• A Proposed Model for Flood Routing in Abstracting Ephemeral Channels

      Lane, Leonard J.; Soil and Water Conservation Research Division, Agricultural Research Service, USDA; Arizona Agricultural Experiment Station, Tucson, Arizona; Southwest Watershed Research Center, Tucson, Arizona 85705 (Arizona-Nevada Academy of Science, 1972-05-06)
      Almost all runoff from semiarid rangeland watersheds in southern Arizona results from intense highly variable thunderstorm rainfall. Abstractions, or transmission losses, are important in diminishing streamflow, supporting riparian vegetation and providing natural groundwater recharge. A flood routing procedure is developed using data from the walnut gulch experimental watershed, where flood movement and transmission losses are represented by a system using storage in the channel reach as a state variable which determines loss rates. Abstractions are computed as a cascade of general components in linear form. Wide variation in the parameters of this linear model with increasing inflow indicates that a linear relation between losses and storage is probably incorrect for ephemeral channels.
    • A Solution to Small Sample Bias in Flood Estimation

      Metler, William; Systems & Industrial Engineering, University of Arizona, Tucson, Arizona 85721 (Arizona-Nevada Academy of Science, 1972-05-06)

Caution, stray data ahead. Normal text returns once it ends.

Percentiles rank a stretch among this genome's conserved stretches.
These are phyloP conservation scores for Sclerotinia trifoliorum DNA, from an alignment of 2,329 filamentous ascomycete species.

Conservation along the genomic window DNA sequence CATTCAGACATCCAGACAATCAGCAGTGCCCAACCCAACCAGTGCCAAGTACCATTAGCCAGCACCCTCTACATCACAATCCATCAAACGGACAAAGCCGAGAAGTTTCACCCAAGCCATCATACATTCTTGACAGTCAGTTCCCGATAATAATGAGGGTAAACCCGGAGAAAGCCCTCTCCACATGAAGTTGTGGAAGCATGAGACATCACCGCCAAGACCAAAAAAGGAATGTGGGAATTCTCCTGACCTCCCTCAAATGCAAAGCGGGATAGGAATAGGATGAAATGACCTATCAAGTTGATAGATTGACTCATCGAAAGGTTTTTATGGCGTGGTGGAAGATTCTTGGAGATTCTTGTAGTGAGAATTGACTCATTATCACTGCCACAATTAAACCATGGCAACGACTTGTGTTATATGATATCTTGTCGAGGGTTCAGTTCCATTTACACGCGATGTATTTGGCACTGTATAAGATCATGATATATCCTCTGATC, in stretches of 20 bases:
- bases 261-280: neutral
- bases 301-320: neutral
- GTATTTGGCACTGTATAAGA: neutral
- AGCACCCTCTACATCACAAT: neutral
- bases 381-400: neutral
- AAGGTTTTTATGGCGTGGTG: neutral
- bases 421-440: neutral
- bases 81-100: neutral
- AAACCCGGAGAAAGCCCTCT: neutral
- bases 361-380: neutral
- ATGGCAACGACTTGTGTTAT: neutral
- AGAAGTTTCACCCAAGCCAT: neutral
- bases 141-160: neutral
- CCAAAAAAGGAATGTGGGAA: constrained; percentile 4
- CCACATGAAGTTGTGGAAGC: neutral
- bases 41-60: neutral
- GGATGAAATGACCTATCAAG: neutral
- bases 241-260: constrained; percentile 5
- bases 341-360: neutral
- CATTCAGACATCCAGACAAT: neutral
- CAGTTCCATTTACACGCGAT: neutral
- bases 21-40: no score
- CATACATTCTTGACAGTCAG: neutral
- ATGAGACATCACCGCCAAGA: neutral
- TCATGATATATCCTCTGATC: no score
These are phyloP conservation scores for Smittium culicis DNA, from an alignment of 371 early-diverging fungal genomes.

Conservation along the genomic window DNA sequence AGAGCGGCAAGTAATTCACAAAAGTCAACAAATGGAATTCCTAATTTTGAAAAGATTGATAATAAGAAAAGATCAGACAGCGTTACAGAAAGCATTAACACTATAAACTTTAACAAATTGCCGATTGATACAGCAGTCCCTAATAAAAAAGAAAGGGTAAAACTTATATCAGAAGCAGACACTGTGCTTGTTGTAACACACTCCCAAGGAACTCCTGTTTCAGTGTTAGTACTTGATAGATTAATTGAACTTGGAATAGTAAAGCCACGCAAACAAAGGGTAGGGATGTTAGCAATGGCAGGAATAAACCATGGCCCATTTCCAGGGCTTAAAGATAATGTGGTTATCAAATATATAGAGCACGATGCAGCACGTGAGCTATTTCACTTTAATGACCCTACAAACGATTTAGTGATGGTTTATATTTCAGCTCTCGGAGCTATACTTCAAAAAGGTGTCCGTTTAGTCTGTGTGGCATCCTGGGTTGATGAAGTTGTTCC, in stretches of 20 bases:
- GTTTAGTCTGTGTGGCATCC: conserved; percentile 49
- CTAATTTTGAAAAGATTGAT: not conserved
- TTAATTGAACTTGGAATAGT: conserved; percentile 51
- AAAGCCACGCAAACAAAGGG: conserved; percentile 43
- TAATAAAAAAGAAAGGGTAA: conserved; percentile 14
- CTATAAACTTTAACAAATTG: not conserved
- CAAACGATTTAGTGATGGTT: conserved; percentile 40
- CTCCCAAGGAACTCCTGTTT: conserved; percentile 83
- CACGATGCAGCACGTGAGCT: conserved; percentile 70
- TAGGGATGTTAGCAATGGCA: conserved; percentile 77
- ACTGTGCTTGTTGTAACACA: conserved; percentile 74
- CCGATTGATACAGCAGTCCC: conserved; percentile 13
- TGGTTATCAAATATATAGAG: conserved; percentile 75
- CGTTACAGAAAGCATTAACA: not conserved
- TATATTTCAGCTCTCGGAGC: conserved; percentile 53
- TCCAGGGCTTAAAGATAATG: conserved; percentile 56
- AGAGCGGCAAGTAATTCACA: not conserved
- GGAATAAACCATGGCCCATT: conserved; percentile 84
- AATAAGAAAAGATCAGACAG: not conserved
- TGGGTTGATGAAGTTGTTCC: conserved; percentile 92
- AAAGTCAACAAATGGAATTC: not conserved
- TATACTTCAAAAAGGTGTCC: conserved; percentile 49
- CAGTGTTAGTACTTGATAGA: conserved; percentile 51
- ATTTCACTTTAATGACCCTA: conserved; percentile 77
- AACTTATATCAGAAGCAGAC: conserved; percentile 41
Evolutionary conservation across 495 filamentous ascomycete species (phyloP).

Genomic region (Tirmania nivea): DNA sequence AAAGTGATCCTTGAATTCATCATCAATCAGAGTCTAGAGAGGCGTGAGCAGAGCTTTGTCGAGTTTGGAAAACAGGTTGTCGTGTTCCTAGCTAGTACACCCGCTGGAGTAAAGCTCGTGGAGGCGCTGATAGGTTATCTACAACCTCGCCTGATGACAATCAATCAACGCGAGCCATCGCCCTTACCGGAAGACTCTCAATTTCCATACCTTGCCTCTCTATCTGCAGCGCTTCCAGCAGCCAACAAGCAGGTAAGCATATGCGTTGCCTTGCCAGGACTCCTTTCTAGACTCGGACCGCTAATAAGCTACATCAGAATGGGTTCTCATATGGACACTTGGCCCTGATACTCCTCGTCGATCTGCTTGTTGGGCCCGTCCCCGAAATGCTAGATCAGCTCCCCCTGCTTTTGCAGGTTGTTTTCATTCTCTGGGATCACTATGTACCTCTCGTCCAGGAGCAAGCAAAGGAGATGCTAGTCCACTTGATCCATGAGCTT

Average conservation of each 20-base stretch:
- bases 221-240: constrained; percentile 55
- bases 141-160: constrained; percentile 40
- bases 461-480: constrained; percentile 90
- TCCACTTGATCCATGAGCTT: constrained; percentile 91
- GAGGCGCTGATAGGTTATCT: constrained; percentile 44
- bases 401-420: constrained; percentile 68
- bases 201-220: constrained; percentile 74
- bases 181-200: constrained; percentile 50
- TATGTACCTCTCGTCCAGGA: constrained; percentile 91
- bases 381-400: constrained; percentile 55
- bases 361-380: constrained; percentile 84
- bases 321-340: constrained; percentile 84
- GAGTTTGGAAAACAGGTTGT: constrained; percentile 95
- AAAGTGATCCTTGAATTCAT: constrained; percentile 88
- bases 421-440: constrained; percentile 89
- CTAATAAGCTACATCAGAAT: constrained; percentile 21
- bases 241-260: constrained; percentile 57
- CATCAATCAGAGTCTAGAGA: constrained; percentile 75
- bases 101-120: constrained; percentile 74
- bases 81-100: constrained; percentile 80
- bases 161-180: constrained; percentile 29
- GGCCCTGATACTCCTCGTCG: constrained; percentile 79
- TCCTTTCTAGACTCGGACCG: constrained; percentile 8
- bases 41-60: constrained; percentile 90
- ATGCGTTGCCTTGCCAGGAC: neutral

In order to design culverts and bridges, it is necessary to compute an estimate of the design flood. Regionalization of flows by regression analysis is currently the method advocated by the U.S. Geological Survey to provide an estimate of the culvert and bridge design floods. In the regression analysis a set of simultaneous equations is solved for the regression coefficients which will be used to compute a design flood prediction for a construction site. The dependent variables in the set of simultaneous equations are the historical estimates of the design flood computed from the historical records of gaged sites in a region. If a log normal distribution of the annual peak flows is assumed, then the historical estimate of the design flood for site i may be computed by the normal as log Q(d,i) = x(i) + k(d)s(i). However because of the relatively small samples of peak flows commonly used in this problem, this paper shows that the historical estimate should be computed by to log Q(d,i) = X(i) + t(d,n-1) √((n+1)/n) s(i) where t(d,n-1) is obtained from tables of the Student's t. This t-estimate when used as input to the regression analysis provides a more realistic prediction in light of the small sample size, than the estimate yielded by the normal.